FIG. 2 is a block of a media foundation system in accordance with embodiments of the present invention.
FIG. 3 is a flow chart of an example of data flow in the media engine required to play a DVD in accordance with embodiments of the present invention.
FIG. 4 is a block diagram illustrating how data flow is implemented in the media processor in accordance with embodiments of the present invention.
FIG. 5 is a flowchart of a dynamic topology change in the media processor in accordance with embodiments of the present invention.
FIG. 6 is a flowchart exemplifying a process of scrubbing in accordance with embodiments of the present invention.
 Turning to FIG. 1, an exemplary computing device 100 on which the invention may be implemented is shown. The computing device 100 is only one example of a suitable computing device and is not intended to suggest any limitation as to the scope of use or functionality of the invention. For example, the exemplary computing device 100 is not equivalent to any of the computing devices 10-17 illustrated in FIG. 1. The exemplary computing device 100 can implement one or more of the computing devices 10-17, such as through memory partitions, virtual machines, or similar programming techniques, allowing one physical computing structure to perform the actions described below as attributed to multiple structures.
 The invention may be described in the general context of computer-executable instructions, such as program modules, being executed by a computer. Generally, program modules include routines, programs, objects, components, data structures, etc. that perform particular tasks or implement particular abstract data types. In distributed computing environments, tasks can be performed by remote processing devices that are linked through a communications network. In a distributed computing environment, program modules may be located in both local and remote computer storage media including memory storage devices.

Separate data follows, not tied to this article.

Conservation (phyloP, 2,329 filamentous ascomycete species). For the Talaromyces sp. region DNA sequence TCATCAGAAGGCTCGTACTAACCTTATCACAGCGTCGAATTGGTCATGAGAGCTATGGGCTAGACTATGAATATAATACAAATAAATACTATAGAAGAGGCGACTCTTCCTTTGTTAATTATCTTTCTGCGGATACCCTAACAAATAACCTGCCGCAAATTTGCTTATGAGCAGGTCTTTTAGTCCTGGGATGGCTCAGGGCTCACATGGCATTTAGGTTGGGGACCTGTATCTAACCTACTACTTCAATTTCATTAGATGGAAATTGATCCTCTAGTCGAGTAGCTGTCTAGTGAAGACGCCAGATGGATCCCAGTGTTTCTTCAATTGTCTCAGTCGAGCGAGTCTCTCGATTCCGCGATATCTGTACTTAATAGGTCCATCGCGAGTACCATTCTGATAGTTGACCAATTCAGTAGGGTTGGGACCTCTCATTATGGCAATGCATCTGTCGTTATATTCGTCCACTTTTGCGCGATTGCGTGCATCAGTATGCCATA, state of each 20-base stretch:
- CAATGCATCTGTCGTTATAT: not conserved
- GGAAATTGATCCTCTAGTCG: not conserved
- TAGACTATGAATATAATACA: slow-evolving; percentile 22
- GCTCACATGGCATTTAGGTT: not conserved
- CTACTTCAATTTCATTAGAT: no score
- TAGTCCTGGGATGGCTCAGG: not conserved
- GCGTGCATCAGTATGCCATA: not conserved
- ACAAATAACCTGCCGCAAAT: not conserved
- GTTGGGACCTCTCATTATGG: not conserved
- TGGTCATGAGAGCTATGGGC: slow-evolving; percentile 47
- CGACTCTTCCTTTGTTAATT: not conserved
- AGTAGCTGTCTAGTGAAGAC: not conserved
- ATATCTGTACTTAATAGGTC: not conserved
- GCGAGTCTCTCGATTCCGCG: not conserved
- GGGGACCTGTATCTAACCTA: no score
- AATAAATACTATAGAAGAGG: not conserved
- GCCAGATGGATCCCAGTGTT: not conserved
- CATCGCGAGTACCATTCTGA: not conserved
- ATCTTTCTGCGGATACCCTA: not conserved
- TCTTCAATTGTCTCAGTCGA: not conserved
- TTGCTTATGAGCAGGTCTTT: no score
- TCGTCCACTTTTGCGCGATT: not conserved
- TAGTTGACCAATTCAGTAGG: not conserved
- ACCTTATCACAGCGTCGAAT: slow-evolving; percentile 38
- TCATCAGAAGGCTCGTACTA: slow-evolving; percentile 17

Components of computer device 100 may include, but are not limited to, a processing unit 120, a system memory 130, and a system bus 121 that couples various system components including the system memory to the processing unit 120. The system bus 121 may be any of several types of bus structures including a memory bus or memory controller, a peripheral bus, and a local bus using any of a variety of bus architectures. By way of example, and not limitation, such architectures include Industry Standard Architecture (ISA) bus, Micro Channel Architecture (MCA) bus, Enhanced ISA (EISA) bus, Video Electronics Standards Associate (VESA) local bus, and Peripheral Component Interconnect (PCI) bus also known as Mezzanine bus.
 Computing device 100 typically includes a variety of computer readable media. Computer readable media can be any available media that can be accessed by computing device 100 and includes both volatile and nonvolatile media, removable and non-removable media. By way of example, and not limitation, computer readable media may comprise computer storage media and communication media. Computer storage media includes both volatile and nonvolatile, removable and non-removable media implemented in any method or technology for storage of information such as computer readable instructions, data structures, program modules or other data. Computer storage media includes, but is not limited to, RAM, ROM, EEPROM, flash memory or other memory technology, CD-ROM, digital versatile disks (DVD) or other optical disk storage, magnetic cassettes, magnetic tape, magnetic disk storage or other magnetic storage devices, or any other medium which can be used to store the desired information and which can be accessed by computing device 100. Communication media typically embodies computer readable instructions, data structures, program modules or other data in a modulated data signal such as a carrier wave or other transport mechanism and includes any information delivery media. The term “modulated data signal” means a signal that has one or more of its characteristics set or changed in such a manner as to encode information in the signal. By way of example, and not limitation, communication media includes wired media such as a wired network or direct-wired connection, and wireless media such as acoustic, RF, infrared and other wireless media. Combinations of the any of the above should also be included within the scope of computer readable media.